Don't just live in the world

For Gramps

June 21st, 2010 | Posted by Amy Boughner in Personal

Today I have a very important phone call to make. The kind of phone call that you think about all day, trying to decide if it’s the right time, or maybe it’s too early, or maybe it’s too close to lunch time…

It’s the kind of phone call I would normally avoid making with every bit of excuse I could come up with. This is a phone call to a very important man, a man who may have had a hand in shaping my life without my ever really thinking about it. I’m scared to talk to him. Something that I wasn’t at all scared of when I met him as a child. I have no reason to be scared, he’s asked me to call, and everyone tells me that he’s a very nice man and I know that he is and we will end up having a lovely conversation.

But this phone call is for my grandfather, and so I have to make sure I do it right.

My grandfather is turning 90 this summer, and it is my job to get in touch with an old friend of his to see if I can get a letter of congratulations. In fact, this old friend has already agreed to write the letter, but has asked that I call him to discuss it and give him the details. This old friend is someone my grandfather admires, and because my grandfather admires him I do too.

You see, my grandfather is one of the most important people in my life. I say one of now, because I have a marriage and a baby, but for most of my life he was the most important person. My mother always said we had a special relationship. He taught me how to build things and how to ride my bike, he taught me how to read and how to do long division, he acted as the main male role model in my life and without him I would have turned out much, much differently.

As a child, I watched my grandparents develop a friendship with Mr. and Mrs. Broadbent. I don’t know that they were much more than acquaintances, but I new my grandfather admired Mr. Broadbent and the work he was doing. And because I knew my grandfather held him in esteem, I did too. And as I grew older, I learned that Mr. Broadbent is a very special kind of politician – a type I happen to think we could use more of – and I admired him for the work that he’s done.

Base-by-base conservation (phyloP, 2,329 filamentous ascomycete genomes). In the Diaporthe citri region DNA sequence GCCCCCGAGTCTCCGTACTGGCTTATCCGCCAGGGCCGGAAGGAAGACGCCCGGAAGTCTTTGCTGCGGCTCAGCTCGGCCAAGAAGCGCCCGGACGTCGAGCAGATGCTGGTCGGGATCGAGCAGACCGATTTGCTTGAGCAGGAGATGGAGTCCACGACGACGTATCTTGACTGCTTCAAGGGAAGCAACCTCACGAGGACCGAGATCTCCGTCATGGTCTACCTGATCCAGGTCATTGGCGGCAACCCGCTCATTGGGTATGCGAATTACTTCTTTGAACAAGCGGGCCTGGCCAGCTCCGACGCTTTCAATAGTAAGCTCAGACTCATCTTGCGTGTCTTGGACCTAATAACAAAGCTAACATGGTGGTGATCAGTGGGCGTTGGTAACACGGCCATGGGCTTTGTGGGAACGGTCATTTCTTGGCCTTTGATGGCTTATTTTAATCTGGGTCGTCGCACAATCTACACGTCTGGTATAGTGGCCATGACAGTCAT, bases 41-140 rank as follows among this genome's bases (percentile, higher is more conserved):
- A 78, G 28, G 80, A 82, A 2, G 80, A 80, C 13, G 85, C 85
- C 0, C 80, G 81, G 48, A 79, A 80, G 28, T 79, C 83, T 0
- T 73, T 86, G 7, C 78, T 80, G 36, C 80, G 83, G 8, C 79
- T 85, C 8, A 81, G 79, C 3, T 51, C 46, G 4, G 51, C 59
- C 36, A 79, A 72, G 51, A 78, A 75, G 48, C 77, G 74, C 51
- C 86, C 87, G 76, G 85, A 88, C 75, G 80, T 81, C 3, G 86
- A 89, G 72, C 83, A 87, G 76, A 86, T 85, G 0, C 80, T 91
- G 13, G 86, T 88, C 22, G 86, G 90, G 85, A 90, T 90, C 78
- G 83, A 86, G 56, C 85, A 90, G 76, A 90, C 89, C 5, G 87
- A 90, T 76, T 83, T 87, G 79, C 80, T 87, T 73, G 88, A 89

I happen to believe that the degree that hangs on my wall – my BA in Political Science with a concentration in Canadian Politics – and the career I’m building are a direct result of my family teaching me that politics is important and there are politicians who can do great things and who truly care about taking care of all of us.

And at 10 o’clock I will make a phone call to give my grandfather something to smile about on his 90 birthday – a letter from an old friend he can read while his great-granddaughter sits in his lap.


I made the phone call and it went better than I ever could have imagined. He told me he remembered my grandfather fondly, he was glad to hear that he is alive and well, and that he was delighted I had tracked him down so that he could write a birthday letter. We talked for longer than I had anticipated and he told me some wonderful stories that I believe will all be included in what he writes. He told me to give my grandfather a big hug and was glad to hear that I will be taking his great-granddaughter out to meet him.

The best thing he told me was that he still has the desk my grandfather made for him – in fact, he’d been working at it the day before – and that the chair he sits in at that desk is the chair he sat in while he worked in the House of Commons. It’s a traditional retirement gift for long-sitting MPs. As I said on Twitter, that is the coolest thing that ever awesomed. I have no other way to describe it. I look forward to seeing my grandfather’s face when he reads his letters, I’m sure it will be well worth the few moments of panic I faced when thinking about dialing the phone.

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